mmander, and have demoralized troops of less implicit confidence in their chief. McClellan had been gradually closing in on Richmond, and was only waiting for McDowell's column to swoop down from Fredericksburg in order to make his grand assault. But the movements of Jackson and the rout of Banks so alarmed the authorities at m him, but may even have to release him. Reports received this moment are that Banks is fighting with Ewell eight miles from Winchester. Abraham Lincoln. Major-General McDowell. General McDowell at once proceeded, though with a heavy heart as his dispatches show, to execute this order. Fremont put his column in motion, and wGeneral McDowell at once proceeded, though with a heavy heart as his dispatches show, to execute this order. Fremont put his column in motion, and while we were lingering in the lower valley two armies were closing in on our rear, while a third was concentrating to push us on our retreat. Jackson had left at Front Royal to guard the stores and prisoners there, the gallant Twelfth Georgia Regiment, which, if rightly handled, could have held the gaps in the mountains for som
Southern Historical Society Papers, Volume 9. (ed. Reverend J. William Jones), Reminiseences of the army of Northern Virginia. (search)
e were completely deceived. The reinforcements sent to the Valley from Richmond were purposely sent in such a public manner as to have the report reach Washington as soon as possible, where it had the effect of inducing Mr. Lincoln to order General McDowell to delay his intended advance to McClellan's support, and caused the retreat down the Valley of all the forces opposed to Jackson. But the deception was rendered still more complete by a little finesse practiced by Colonel Munford, who helds, as a profound secret, not to be breathed, that we would move at daybreak on Culpeper Courthouse. We moved instead on Louisa Courthouse, where again we were deceived into thinking that we should move across by Spottsylvania Courthouse to meet McDowell's column coming down from Fredericksburg. At Frederick's Hall, Beaver Dam depot, and Hanover Junction, we still expected to head towards Fredericksburg, and it was really not until the afternoon of June 26, when we heard A. P. Hill's guns at Me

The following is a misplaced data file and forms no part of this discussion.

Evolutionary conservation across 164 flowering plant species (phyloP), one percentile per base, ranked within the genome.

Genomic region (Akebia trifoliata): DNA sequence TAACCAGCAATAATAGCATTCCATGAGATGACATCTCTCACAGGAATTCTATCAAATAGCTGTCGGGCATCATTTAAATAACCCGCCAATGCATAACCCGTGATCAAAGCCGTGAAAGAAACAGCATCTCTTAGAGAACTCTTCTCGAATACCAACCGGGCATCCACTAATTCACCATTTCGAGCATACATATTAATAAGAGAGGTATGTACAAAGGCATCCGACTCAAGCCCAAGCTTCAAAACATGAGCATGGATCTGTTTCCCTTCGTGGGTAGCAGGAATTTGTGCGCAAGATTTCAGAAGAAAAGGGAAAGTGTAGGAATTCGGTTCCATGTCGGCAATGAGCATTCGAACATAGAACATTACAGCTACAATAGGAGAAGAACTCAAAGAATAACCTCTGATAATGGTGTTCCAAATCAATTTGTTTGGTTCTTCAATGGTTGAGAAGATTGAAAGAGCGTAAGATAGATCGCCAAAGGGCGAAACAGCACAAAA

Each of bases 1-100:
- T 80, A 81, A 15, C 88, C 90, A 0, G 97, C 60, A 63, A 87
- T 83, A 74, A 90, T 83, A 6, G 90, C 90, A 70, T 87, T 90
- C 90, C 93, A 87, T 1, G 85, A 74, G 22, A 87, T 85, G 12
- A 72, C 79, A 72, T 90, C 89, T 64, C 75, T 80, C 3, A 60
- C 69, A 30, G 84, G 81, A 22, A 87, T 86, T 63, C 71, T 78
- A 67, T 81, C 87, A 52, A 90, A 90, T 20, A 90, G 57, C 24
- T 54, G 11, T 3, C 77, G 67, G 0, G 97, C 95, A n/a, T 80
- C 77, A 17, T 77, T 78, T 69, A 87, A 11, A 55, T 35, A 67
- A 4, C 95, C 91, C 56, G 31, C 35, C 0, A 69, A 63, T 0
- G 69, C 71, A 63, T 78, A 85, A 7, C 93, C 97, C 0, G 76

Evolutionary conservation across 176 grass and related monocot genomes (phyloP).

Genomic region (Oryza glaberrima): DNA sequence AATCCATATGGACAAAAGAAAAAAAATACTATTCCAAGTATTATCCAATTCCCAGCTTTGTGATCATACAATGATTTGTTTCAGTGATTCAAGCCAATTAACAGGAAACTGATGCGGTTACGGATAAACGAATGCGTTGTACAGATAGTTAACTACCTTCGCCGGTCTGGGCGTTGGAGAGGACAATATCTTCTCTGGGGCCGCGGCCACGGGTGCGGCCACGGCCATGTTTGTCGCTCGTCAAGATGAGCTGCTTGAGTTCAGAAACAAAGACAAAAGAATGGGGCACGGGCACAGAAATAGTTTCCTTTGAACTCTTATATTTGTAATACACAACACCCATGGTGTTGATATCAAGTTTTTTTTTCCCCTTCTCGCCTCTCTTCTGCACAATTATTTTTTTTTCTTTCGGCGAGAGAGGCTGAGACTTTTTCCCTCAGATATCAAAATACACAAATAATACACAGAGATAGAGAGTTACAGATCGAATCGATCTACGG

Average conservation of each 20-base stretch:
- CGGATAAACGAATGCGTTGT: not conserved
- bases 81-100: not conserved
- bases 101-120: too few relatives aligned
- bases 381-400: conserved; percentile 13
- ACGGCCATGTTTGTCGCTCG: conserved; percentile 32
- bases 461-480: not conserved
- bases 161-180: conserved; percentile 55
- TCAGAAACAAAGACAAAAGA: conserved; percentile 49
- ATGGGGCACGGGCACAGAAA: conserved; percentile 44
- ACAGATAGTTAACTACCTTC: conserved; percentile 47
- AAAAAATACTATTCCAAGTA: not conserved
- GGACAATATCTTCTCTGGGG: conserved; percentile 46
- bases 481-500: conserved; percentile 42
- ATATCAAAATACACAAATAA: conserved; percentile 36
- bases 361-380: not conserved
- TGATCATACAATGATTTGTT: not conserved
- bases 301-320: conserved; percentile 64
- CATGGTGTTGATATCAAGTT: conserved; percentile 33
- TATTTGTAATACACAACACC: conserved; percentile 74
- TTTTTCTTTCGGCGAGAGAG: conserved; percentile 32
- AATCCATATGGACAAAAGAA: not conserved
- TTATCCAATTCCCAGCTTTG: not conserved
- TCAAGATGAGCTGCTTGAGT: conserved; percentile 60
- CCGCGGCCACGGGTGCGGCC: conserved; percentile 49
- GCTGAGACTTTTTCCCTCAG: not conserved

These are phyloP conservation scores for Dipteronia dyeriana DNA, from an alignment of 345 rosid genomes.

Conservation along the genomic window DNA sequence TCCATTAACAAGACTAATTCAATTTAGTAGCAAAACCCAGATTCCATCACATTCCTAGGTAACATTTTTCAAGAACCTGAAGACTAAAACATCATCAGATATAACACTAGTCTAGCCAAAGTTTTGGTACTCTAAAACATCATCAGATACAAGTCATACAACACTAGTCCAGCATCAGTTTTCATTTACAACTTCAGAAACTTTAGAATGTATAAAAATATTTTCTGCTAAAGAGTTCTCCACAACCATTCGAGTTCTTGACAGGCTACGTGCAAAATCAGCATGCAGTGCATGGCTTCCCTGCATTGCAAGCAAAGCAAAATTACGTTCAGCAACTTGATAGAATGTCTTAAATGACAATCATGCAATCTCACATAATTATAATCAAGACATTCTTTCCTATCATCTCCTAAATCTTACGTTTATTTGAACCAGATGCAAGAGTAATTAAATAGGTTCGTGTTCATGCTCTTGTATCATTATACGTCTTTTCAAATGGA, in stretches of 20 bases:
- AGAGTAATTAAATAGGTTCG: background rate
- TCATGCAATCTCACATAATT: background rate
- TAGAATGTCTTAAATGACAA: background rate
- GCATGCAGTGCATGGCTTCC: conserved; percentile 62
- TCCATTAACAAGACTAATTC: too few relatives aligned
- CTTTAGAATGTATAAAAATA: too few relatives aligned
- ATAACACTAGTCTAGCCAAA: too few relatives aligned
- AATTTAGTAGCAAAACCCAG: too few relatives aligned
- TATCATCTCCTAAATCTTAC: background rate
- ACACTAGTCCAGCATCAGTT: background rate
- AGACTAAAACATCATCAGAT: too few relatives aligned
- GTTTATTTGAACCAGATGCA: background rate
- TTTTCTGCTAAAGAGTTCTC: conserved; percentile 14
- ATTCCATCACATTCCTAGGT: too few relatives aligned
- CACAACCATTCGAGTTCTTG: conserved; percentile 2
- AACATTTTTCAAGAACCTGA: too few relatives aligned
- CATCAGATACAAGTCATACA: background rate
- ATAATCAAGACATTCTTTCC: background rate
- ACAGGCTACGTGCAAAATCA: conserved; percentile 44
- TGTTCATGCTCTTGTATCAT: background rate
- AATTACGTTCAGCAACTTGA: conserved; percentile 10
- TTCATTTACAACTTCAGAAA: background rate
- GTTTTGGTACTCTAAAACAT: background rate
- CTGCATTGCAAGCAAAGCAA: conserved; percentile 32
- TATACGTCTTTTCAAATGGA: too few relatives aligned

Southern Historical Society Papers, Volume 9. (ed. Reverend J. William Jones), Reminiscences of the army of Northern Virginia. (search)
ats, blocking the way to Richmond, and restoring the confidence of the people. McClellan was, however, enveloping Richmond with a cordon of intrenchments (temporarily broken by the Confederate victory of Seven Pines), and was only waiting for McDowell's corps to swoop down from Fredericksburg and join him at Hanover Courthouse in order to make his contemplated assault on the doomed city. But Jackson's splen-did Valley campaign thwarted this plan. On May 24th McDowell received his order fromMcDowell received his order from President Lincoln to co-operate in the movement to capture or destroy Jackson and Ewell's forces, and at once replied to the Secretary of War: The President's order has been received — is in process of execution. This is a crushing blow to us. We have seen how Jackson eluded the snare set for him, beat his enemies in detail at Cross Keys and Port Republic, deceived them as to his plans, and hastened to obey the orders he received from General Lee to join him on the Chickahominy. This great